Glassdoor Reviews – Miscreant Managers Mangling the Message

in The Money Slant by

*We all know that internet is teeming with liars. Conspiracy theorists and quasi-governmental “officials” claiming all kinds of things that never happened, and denying things that actually happened, in order to create doubt or encourage beliefs that will help them advance their atrocious agendas. As long as the liars stay within certain parameters, their impact is minimized and their fraudulence doesn’t affect many people. But then, not to affect many people would not serve the motives of the lying internet scoundrels.

When looking for a job, there is a website called Glassdoor.com where employees offer up the “inside scoop” on what it is like to work for that particular company. If you’re looking for a job, you can usually go to Glassdoor.com and find a review of the company. Many times the reviews are quite dreadful, and when I read enough poor reviews, I will decline sending them my resume.

By the way, for reasons I will explain in another article, please refrain from sending your resume to companies that refuse disclose their name. Any company refusing to identify themself is very likely not a company where you would like to work. I really like the creative job descriptions that some of these long-hour, low-pay, commission-only, “marketing” firms offer. I especially like the slapdash, slightly out of focus photos of their “marketing team” dressed in ill-fitting, poorly matched clothes standing in a bare office, looking like they just staggered in the door.

We all know that internet is teeming with liars.

glassdoor reviews

If you see job descriptions such as “brand ambassador” or “hands-on marketing” be ready to stand around at a retail establishment hawking something that the customers did not come there to buy, or to walk door-to-door pounding the pavement as well as front doors trying to sell some home service. These “marketing” firms always have immediate openings because they don’t keep anyone much more than a few months.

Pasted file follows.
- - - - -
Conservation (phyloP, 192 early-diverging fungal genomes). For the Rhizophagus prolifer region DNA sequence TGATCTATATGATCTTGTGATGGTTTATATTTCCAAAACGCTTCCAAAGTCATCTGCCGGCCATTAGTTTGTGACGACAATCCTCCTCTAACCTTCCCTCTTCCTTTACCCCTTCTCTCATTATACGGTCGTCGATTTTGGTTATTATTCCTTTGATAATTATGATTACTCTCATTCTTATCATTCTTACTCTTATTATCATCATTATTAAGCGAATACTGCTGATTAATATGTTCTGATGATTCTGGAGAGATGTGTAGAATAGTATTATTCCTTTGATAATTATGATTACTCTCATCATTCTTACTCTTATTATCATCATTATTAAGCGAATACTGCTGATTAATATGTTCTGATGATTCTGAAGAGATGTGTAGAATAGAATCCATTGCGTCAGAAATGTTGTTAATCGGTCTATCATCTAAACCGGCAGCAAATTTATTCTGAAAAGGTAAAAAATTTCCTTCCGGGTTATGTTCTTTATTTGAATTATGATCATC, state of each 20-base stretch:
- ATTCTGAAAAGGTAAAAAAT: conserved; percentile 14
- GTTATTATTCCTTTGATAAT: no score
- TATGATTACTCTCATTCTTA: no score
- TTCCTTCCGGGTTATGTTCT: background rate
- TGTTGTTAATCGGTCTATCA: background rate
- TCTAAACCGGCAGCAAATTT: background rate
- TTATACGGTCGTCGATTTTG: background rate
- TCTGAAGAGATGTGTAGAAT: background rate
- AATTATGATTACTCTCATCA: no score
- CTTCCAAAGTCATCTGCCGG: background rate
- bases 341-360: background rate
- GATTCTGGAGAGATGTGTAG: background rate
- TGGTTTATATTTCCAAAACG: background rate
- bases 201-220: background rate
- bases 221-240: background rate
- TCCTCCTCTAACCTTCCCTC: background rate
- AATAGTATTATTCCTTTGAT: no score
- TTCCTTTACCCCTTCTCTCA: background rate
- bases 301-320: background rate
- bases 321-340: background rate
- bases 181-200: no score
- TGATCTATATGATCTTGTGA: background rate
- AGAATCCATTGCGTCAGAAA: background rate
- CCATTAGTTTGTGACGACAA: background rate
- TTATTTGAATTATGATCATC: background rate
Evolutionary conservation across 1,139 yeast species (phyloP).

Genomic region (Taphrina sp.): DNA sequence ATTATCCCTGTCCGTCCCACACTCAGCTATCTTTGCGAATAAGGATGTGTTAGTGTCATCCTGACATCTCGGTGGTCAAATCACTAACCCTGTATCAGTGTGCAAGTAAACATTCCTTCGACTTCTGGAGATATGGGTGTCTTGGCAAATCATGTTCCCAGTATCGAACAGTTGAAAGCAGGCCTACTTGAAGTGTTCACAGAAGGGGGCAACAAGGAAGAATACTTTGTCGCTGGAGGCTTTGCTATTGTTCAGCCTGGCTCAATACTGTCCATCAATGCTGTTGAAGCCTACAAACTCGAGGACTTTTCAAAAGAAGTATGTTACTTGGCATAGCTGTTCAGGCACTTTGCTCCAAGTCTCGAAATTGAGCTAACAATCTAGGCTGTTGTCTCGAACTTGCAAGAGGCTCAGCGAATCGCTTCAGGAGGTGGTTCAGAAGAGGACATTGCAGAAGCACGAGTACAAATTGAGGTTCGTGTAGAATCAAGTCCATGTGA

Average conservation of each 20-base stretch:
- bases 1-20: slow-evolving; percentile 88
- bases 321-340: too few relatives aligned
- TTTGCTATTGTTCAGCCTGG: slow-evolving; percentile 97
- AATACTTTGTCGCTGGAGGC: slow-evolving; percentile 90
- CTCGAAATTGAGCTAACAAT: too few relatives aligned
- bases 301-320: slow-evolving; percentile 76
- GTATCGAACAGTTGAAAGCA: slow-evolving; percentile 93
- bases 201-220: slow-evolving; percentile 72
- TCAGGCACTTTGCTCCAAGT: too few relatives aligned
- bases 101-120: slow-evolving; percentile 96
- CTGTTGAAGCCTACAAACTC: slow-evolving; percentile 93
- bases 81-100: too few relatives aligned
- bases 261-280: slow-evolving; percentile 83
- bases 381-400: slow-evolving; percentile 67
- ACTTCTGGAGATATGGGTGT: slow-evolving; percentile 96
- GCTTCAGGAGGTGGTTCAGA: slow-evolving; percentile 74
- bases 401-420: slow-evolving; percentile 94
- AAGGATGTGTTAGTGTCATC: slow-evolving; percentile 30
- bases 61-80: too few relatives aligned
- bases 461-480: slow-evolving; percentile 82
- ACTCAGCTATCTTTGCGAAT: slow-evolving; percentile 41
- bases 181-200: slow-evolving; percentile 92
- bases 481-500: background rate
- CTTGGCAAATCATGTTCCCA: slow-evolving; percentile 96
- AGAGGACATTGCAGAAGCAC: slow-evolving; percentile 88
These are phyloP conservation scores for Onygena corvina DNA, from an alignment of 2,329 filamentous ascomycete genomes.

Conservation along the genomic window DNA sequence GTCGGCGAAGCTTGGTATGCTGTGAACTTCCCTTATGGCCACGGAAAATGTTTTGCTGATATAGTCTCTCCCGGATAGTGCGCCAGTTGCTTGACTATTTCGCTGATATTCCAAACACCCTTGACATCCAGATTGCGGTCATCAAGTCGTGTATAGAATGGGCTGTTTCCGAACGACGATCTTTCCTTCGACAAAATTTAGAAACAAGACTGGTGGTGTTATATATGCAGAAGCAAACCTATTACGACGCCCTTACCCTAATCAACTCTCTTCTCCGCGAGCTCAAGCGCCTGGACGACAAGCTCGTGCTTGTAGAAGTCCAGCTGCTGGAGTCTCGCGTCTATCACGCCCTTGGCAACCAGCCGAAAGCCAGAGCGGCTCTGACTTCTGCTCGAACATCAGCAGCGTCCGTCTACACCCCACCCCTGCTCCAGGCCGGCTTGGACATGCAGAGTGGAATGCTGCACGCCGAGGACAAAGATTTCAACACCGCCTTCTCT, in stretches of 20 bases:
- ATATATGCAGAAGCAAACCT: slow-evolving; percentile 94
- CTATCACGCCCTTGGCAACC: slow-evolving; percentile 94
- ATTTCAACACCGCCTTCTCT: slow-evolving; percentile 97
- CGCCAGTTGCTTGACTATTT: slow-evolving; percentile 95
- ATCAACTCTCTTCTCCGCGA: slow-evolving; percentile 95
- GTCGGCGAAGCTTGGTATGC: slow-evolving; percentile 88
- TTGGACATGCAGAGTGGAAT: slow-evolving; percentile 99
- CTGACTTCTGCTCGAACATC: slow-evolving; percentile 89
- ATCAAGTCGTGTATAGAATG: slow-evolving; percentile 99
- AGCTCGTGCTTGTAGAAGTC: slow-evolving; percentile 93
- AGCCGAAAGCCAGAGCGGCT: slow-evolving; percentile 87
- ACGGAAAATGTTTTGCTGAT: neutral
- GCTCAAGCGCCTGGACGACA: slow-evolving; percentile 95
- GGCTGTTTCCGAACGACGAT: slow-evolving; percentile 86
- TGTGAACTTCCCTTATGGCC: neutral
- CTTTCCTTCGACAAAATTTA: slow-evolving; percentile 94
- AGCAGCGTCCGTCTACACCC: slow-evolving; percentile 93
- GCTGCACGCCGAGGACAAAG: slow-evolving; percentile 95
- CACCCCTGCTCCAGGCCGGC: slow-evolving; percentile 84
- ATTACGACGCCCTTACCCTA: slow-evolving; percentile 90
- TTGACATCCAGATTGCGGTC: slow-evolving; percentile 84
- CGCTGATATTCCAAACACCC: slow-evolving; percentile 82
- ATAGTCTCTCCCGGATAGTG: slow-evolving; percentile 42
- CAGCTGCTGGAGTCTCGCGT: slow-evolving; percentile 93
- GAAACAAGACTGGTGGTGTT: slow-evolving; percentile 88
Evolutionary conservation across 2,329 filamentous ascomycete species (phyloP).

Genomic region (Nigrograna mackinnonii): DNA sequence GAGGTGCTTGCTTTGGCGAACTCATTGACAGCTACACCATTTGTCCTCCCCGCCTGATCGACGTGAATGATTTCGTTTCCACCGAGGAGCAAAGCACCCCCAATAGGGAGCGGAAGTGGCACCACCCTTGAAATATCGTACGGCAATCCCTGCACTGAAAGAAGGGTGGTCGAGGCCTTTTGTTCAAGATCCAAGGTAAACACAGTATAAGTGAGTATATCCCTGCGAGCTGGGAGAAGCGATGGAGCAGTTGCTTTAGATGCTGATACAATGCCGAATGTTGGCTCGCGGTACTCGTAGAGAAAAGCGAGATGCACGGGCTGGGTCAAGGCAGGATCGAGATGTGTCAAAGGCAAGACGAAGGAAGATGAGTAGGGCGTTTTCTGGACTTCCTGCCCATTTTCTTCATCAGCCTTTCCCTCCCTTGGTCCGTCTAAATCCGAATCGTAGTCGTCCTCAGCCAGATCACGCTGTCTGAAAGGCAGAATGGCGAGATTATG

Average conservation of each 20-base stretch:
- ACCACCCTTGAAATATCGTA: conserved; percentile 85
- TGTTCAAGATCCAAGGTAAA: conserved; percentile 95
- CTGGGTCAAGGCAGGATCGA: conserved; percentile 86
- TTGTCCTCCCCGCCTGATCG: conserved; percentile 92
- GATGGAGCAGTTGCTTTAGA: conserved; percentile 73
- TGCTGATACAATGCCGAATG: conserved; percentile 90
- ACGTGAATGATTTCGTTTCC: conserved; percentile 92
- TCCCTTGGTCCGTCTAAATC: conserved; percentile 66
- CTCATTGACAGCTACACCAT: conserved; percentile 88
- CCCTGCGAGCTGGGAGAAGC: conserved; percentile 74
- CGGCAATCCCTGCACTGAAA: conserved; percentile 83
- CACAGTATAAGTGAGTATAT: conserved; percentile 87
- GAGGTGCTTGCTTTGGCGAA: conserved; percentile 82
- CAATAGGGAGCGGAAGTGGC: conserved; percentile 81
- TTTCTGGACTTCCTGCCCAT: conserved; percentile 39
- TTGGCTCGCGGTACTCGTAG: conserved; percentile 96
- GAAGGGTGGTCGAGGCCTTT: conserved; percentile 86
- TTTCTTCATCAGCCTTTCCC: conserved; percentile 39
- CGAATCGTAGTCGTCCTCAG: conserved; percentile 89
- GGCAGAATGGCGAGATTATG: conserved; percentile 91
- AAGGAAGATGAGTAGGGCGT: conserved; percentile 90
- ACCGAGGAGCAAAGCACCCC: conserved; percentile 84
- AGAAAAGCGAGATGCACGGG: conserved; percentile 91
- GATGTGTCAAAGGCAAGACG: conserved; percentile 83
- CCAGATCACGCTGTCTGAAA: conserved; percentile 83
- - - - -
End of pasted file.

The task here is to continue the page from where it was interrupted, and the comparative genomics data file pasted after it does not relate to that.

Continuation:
Upon reading the Glassdoor.com evaluations, you get an idea of what the job that they are offering really entails, the working conditions, the pay, and attitudes of the managers. Companies like Theranos, one of latest spectacular failures in the business world, goaded Glassdoor.com into taking down all of the nasty comments that former employees had made, and had the Human Resource department write glowing reviews of working there. Any Human Resource manager posting false reviews on Glassdoor.com should be dealt with severely, but like all of the two-faced treacherous trolls on the internet, nothing is likely to happen.Glassdoor.com is aware of companies paying or encouraging employees to post deceptive reviews of their firm, especially when a company has dozens of raunchy reviews and suddenly Glassdoor.com receives a throng of beaming assessments.

Whenever Glassdoor.com sees a significant change in the reviews within a short period of time, they investigate whether someone is cooking the books, offering unrealistically convivial reviews in order to lure applicants into their oubliette of a workplace. When everyone knows (or everyone who went to Glassdoor.com knows) that working there is a nightmare, the recruiters have to do something.

The seemingly obvious thing to do when disparaged on Glassdoor.com would be to rearrange the workplace, reeducate or dispose of the bad managers, make the workplace friendlier to employees and make their jobs something more than just hours of misery for a meager paycheck. But then, all of the aforementioned efforts to improve the workplace would probably be harder than to just get on your computer and start posting glowing, glad-handing reviews of working for the company, even if what you are posting is nothing but lies and hyperbole.


Jeffrey Neil Jackson

Jeffrey Neil Jackson is an
Educator & Literary Mercenary

Sources

Winkler, R., & Fuller, A. (2019, January 23). Companies Game Glassdoor To Boost Online Ratings. The Wall Street Journal, pp. 1-8.

Carreyrou, J. (2018, May 18). Theranos Inc’s Partners in Blood. Retrieved January 25, 2019, from: https://www.wsj.com/articles/theranos-inc-s-partners-in-blood-1526662047